He goes on to discuss the first thoughts he had about becoming a monk while he was in Sri Lanka and the process of making such a decision and the meetings with the man who became his teacher.

Succeeding chapters include a question and answer portion about Buddhism that is very comprehensive and suitable for beginners. Further chapters include the texts of two talks given at the University of Toronto entitled Self-knowledge and Freedom and The Nature and Ending of Fear. This is followed by a section on travels and commentary on South-east Asia particularly Thailand, Malaysia and Singapore and Hong Kong. He spent considerable time in these places within both English speaking and Chinese speaking sanghas and groups so the contrasts are quite interesting.

The second book is called The World is Myself:a monk’s travel journal part 1 It covers his travels from Thailand, Malaysia and India.

I’ve really enjoyed reading this journal. It’s written in a conversational style that gives the reader the sense that they are sitting sharing tea and stories with the author.

If you want to know what the day to day life of a monk is like, this book gives a detailed view. He describes how it feels to go on an alms round, the camaraderie of the monastic sangha, what life is like in these parts of Asia both the joys and frustrations, as well as his critical viewpoint on certain of the practices such as merit accumulation. The latter is not too favorable. In that regard his viewpoint is somewhat similar to Bhante Dhammika‘s, whose book, The Broken Buddha,  I reviewed previously.

He gives more of his history prior to becoming a monk, in which he was a development worker for the Canadian government in Sri Lanka as well as other details of his life before that time.

He is very well read and discusses the philosophies of Krishnamurti, as well as the series of lectures by Krishnamurti himself that he attended, and Ramana Maharshi with ease equal to his discussions of Buddhist Suttas. He tells of his meetings with interesting people including during the time he volunteered at the hospital set up by Mother Theresa in Calcutta, throughout his journeys and it gives an almost documentary feel to the writing.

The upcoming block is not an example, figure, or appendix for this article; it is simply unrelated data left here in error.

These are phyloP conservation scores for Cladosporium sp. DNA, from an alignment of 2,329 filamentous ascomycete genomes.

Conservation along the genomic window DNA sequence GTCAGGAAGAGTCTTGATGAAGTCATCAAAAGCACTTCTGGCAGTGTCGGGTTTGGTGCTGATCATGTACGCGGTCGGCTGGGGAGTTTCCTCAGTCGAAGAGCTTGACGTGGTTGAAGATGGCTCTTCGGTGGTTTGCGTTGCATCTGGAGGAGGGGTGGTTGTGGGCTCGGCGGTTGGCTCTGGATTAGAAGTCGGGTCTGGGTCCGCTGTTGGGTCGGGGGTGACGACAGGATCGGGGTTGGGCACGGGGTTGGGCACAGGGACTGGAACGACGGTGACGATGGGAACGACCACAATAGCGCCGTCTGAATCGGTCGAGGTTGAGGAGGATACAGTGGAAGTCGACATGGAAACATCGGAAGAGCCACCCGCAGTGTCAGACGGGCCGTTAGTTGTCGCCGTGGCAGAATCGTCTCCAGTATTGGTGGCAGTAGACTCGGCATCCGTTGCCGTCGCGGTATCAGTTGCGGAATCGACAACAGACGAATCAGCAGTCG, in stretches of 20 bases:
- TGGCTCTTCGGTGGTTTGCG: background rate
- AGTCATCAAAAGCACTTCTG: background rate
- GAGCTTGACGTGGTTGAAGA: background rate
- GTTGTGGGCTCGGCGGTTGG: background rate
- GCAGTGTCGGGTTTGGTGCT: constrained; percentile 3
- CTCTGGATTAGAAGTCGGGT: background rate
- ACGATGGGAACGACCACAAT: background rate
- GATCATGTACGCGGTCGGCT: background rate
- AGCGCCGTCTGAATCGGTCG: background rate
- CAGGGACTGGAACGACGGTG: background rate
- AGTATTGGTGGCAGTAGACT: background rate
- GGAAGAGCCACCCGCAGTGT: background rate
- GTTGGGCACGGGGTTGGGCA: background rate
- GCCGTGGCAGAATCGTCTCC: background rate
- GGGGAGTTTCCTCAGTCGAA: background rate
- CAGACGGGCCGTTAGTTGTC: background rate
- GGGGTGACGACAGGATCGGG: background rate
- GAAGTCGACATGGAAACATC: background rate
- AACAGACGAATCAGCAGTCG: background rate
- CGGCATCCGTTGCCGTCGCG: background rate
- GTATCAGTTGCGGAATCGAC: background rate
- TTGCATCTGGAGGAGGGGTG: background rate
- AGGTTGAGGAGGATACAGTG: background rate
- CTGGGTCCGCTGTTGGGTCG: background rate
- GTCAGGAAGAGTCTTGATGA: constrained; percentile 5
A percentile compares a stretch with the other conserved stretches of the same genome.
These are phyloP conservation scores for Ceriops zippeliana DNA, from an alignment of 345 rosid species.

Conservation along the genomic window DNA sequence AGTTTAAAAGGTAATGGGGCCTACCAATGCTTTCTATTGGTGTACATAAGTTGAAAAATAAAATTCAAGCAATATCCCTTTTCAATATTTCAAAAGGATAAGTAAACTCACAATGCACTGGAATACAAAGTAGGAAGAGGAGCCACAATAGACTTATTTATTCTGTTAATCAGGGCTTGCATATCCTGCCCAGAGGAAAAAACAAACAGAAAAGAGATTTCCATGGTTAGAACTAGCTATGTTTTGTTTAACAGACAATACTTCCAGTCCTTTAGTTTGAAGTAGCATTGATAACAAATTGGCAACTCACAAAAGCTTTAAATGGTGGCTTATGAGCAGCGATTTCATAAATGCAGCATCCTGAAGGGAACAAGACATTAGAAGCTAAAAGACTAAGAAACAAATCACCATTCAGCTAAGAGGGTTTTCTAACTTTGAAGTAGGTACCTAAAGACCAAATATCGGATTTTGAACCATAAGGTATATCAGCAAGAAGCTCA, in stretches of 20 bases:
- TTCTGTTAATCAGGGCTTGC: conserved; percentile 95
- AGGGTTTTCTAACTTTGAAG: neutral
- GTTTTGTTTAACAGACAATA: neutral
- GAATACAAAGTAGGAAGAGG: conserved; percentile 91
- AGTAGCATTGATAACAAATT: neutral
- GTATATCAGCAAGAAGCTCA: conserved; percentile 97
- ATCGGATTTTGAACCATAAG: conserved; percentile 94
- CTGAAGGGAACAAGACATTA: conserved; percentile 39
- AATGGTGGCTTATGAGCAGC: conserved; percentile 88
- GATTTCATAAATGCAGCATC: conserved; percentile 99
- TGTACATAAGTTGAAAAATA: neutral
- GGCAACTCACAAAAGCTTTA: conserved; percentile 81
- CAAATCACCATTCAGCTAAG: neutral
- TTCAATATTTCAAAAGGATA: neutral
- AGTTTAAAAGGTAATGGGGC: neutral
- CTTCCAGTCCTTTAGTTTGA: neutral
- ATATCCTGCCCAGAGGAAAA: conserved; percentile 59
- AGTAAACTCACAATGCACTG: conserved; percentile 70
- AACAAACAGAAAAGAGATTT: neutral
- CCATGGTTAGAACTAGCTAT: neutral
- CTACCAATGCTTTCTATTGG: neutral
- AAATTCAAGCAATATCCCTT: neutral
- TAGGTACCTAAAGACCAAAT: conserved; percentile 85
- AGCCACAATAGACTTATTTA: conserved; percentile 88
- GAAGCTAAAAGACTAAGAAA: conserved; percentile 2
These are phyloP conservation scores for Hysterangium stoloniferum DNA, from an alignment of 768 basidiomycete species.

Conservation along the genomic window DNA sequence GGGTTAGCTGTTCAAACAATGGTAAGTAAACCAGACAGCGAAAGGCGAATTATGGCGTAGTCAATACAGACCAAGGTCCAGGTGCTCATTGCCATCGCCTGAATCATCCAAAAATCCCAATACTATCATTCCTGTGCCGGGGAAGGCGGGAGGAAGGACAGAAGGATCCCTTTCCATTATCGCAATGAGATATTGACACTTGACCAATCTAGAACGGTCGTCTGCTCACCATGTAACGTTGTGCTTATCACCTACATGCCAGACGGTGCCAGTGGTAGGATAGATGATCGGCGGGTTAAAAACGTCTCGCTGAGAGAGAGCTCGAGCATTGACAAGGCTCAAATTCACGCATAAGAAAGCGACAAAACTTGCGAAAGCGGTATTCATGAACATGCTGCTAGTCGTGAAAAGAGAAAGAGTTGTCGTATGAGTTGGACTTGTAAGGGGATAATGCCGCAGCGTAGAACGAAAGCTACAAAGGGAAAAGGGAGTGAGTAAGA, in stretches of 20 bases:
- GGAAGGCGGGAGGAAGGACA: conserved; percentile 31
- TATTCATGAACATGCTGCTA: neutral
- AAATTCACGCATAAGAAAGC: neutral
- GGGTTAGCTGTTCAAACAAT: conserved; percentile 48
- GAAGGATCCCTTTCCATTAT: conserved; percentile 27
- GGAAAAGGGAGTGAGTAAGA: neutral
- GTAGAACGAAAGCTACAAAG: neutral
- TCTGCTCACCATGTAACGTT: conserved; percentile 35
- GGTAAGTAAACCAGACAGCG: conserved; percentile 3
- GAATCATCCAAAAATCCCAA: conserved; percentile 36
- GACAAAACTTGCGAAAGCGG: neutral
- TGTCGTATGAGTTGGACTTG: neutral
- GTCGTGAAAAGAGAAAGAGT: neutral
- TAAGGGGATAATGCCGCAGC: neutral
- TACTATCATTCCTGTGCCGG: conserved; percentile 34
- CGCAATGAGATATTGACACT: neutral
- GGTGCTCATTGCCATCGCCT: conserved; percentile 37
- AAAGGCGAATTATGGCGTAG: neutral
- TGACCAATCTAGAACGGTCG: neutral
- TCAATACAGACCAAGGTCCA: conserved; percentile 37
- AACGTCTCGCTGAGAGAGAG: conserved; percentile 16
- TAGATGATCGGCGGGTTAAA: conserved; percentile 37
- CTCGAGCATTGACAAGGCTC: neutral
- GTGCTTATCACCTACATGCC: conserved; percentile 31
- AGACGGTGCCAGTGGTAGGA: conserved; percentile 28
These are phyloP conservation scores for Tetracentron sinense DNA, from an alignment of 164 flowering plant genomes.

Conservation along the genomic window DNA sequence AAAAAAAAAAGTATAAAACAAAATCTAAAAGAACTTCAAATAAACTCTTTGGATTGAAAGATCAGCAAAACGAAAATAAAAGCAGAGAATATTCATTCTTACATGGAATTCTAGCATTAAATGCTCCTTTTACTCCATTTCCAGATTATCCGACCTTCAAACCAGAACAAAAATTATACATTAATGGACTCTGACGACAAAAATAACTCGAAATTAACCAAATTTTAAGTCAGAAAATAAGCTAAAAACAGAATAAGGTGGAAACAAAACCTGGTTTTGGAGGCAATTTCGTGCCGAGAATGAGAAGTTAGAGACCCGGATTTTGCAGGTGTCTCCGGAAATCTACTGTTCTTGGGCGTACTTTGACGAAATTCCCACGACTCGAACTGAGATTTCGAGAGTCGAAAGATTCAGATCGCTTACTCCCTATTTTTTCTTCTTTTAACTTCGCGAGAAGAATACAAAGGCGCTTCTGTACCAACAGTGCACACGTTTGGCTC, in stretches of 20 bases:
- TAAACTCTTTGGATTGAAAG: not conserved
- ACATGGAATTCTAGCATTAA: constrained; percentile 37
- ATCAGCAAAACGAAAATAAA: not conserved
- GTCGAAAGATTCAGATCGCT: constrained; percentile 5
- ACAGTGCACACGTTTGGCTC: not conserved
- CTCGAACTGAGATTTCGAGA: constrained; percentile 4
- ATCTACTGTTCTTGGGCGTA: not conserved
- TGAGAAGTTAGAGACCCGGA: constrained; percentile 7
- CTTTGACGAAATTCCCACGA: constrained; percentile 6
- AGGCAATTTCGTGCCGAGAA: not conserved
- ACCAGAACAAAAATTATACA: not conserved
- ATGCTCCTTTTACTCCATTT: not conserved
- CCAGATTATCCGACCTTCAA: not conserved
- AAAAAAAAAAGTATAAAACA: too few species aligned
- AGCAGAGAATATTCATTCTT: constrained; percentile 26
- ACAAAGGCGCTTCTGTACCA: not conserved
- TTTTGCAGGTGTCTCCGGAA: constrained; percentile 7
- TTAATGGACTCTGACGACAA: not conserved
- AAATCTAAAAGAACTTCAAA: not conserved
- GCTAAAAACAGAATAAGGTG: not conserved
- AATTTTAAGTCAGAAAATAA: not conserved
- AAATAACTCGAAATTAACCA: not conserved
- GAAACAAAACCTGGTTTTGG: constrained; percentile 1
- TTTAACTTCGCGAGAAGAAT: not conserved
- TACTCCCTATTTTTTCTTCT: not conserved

The descriptions of locations, people and events are scintillating. I felt like I was right there as I read. Bhante Kovida has an exceptional memory for details as well as a very sharp observational ability. And this is complemented by his honesty and humor in documenting his reactions, both positive and negative to every situation. He doesn’t make himself out to be either a hero or a victim of any situation, only a participant and experiencer. Here is an example when he helped guide a group of Americans in northern Thailand.

The rising sun is warming up the awakening landscape and slowly burning away the night mist and fog. The roosters and hens are stretching and flapping their wings and for the first time I recognize some guinea fowls with their unique grey and black
colouring and tiny white spots. It’s a peaceful village setting. After breakfast, tea and chitchat about the night spent in mud-walled huts, we gather up our gear, bid farewell to the villagers with thanks, and start walking down a lane towards the main road. We walk about one kilometer along this road admiring the surrounding bamboo-covered hills, corn and vegetable fields, already harvested paddy fields, and then we begin to ascend on the other side of the road along a footpath. Up and up through bamboo forests, up and around the hill side, using bamboo poles for support, as we head to the next village which they say will take around 4-5 hours to reach. It is hard going at times and we stop occasionally to rest, drink water, catch
our breath and admire the view of the surrounding hills and river valleys below. It is an amazing and vigorous hike in Thailand’s northern hill region even though wearing Theravada robes for this adventure isn’t quite suitable; I long for a more practical dress with two sleeves, but at least I can wear running shoes in these remote parts. The green hills turn to shades of blue the further away they are. The high mountains in the distance are so awesome and majestic that they seem as if they’re holding some ancient, mysterious secret which present- day man cannot possibly comprehend; one can only gaze at them in wonder at their beauty, aloofness and unreachable distance.